I recently found out the hard way there is no industry standard for trigger configuration. The Benchmarks trigger jacks are 1/8″ (3.5 mm) with the tip wired to the 12V trigger I/O bus and the sleeve wired to the chassis ground. There is no connection to the ring. That was not compatible with my Bricasti Design M3 DAC, which reverses the configuration. I also discovered that whichever amplifier of the pair was used for power-on became the “master” and had to also be used to turn off both amplifiers otherwise, they would not sync.
Although designed for 24-hour-a-day operation, the feed-forward error correction circuits in the AHB2 keep it very stable over a wide range of operating temperatures. Full-rated performance is reached in less than one minute. So, there is no reason to keep the AHB2 powered on when not in use. A 40-minute timer can be programmed to shut off the AHB2s if no signal is received. After hours of operation, I found the amplifiers to be barely warm to the touch in a room with air conditioning turned off. Low heat translates to longer component life.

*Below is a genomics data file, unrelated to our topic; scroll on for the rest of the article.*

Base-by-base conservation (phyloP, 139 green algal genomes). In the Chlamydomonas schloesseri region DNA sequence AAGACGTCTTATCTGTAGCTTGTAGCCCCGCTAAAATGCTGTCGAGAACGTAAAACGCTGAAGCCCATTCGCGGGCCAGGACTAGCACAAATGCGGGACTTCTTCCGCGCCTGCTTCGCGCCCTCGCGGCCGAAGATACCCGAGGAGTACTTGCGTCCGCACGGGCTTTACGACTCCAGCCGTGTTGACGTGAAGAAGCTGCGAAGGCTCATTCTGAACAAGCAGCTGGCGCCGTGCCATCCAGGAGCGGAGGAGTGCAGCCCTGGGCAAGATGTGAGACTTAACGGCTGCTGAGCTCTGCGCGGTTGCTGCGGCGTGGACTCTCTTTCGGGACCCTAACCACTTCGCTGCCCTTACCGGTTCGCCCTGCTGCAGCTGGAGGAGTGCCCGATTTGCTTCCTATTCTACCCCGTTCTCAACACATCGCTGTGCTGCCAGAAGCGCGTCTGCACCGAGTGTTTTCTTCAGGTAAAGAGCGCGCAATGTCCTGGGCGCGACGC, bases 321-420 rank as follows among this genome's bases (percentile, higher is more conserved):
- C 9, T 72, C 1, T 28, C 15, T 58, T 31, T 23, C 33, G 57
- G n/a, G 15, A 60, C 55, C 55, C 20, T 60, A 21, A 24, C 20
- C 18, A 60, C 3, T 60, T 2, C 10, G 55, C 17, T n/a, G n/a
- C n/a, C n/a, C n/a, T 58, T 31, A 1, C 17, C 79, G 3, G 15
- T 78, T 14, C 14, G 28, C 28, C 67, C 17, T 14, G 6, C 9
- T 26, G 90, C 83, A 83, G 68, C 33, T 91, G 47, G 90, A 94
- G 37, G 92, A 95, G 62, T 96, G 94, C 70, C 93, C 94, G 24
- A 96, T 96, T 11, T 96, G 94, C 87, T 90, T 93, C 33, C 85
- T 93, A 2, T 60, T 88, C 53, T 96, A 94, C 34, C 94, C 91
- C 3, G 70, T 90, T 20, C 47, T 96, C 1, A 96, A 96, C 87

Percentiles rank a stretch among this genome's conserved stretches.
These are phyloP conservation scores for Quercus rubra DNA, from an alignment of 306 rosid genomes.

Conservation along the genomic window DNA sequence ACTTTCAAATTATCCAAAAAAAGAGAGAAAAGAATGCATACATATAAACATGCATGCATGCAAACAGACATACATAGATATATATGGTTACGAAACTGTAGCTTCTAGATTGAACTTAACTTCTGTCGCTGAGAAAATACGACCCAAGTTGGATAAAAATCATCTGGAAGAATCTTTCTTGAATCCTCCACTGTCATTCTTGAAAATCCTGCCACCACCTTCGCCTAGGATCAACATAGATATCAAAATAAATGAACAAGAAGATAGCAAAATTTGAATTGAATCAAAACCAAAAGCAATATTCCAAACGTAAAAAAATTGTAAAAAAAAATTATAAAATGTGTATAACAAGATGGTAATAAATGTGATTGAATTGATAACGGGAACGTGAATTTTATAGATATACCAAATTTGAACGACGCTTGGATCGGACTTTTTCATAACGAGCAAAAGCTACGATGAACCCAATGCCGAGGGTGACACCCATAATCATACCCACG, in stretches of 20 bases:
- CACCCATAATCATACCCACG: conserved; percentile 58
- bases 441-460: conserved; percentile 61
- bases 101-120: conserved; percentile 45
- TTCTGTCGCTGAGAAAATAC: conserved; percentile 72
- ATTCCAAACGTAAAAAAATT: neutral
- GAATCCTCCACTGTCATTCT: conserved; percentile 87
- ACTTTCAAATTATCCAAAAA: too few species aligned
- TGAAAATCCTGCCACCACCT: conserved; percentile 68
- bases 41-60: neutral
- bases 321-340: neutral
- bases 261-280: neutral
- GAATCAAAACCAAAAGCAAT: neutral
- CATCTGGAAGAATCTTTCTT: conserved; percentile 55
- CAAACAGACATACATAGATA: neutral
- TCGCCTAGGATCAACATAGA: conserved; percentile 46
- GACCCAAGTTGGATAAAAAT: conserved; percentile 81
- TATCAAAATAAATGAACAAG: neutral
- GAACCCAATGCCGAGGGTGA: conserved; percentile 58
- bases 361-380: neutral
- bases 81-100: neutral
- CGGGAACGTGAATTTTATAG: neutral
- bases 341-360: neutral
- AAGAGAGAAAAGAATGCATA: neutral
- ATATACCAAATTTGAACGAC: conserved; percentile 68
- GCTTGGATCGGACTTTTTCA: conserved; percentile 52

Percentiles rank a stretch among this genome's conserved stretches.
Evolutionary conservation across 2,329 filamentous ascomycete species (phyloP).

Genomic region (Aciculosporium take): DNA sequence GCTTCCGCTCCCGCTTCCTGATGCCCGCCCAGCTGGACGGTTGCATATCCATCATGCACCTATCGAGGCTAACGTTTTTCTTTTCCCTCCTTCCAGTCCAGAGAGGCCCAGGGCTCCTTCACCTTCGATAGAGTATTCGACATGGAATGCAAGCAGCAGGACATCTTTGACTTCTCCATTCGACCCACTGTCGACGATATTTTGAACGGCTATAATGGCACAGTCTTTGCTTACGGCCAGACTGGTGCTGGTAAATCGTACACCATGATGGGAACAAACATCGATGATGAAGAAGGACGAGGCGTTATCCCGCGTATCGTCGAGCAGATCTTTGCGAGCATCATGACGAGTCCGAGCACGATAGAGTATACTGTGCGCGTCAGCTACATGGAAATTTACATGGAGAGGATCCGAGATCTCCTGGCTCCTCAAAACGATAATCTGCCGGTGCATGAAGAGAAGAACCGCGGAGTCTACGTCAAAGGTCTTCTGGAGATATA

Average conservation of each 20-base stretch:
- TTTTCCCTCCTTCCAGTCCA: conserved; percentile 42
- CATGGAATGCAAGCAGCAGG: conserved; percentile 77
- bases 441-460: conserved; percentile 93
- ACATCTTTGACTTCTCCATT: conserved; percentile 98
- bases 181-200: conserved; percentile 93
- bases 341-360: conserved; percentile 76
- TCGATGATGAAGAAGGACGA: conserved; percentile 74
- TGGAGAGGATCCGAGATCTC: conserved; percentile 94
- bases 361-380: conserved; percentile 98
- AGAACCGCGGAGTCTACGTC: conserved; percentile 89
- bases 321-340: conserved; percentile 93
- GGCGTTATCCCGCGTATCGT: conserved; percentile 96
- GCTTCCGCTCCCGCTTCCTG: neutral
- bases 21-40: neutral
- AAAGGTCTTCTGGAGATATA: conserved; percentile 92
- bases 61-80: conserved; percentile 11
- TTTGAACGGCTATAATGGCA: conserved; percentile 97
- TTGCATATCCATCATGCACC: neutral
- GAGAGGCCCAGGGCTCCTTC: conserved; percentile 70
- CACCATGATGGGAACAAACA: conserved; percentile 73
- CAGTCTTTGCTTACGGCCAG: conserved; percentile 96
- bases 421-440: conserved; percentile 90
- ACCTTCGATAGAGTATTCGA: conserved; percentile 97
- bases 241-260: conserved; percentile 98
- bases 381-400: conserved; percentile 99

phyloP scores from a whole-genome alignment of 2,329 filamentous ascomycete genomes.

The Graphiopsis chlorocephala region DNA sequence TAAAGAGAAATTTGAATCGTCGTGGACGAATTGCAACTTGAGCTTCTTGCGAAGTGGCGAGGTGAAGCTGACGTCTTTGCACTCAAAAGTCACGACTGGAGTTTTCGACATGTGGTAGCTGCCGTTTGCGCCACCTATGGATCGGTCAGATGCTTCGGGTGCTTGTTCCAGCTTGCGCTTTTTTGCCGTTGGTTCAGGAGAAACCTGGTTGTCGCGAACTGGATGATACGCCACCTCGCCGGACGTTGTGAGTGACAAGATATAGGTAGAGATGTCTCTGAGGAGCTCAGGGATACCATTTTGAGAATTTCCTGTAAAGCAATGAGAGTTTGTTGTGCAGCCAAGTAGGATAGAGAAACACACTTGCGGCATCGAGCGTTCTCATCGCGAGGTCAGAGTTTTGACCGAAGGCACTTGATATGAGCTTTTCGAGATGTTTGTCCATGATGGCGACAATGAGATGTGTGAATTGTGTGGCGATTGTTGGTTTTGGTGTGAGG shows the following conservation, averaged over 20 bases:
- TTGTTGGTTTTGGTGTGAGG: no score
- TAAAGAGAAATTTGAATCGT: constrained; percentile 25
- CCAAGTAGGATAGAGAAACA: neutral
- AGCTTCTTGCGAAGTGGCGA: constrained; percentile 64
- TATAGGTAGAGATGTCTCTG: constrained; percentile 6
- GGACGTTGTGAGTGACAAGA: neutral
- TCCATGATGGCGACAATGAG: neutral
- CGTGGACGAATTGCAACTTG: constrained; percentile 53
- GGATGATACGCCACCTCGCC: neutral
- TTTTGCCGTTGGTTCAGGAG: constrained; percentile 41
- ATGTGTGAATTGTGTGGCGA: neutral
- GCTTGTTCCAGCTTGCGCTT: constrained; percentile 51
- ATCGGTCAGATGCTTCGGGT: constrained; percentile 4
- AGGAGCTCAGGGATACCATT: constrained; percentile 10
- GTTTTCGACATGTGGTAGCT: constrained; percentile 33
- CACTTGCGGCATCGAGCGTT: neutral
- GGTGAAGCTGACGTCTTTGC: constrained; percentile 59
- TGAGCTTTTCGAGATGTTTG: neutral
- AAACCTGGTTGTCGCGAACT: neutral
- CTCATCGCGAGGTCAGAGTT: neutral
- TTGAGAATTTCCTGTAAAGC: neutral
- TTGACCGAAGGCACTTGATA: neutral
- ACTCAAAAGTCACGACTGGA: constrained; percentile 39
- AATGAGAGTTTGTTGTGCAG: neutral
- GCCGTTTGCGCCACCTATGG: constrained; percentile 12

Measures of a company can be found in their longevity and confidence in the build quality of their products. Most Benchmark products are designed and manufactured in Syracuse, NY, where the company has been located for over 36 years. They offer a 30-day risk-free trial but only for USA factory-direct purchases. AHB2 amplifiers come with a one-year warranty. The non-transferable warranty is extended to 5 years in the USA and Canada and two years foreign with proper registration. Online registration is easy, and confirmation is internet fast. I was completing registration for the second amplifier when confirmation for the first was received. Benchmark has posted online the most comprehensive and well-written owner’s manual I have seen. There is lots of technical information for those inclined to delve deeper.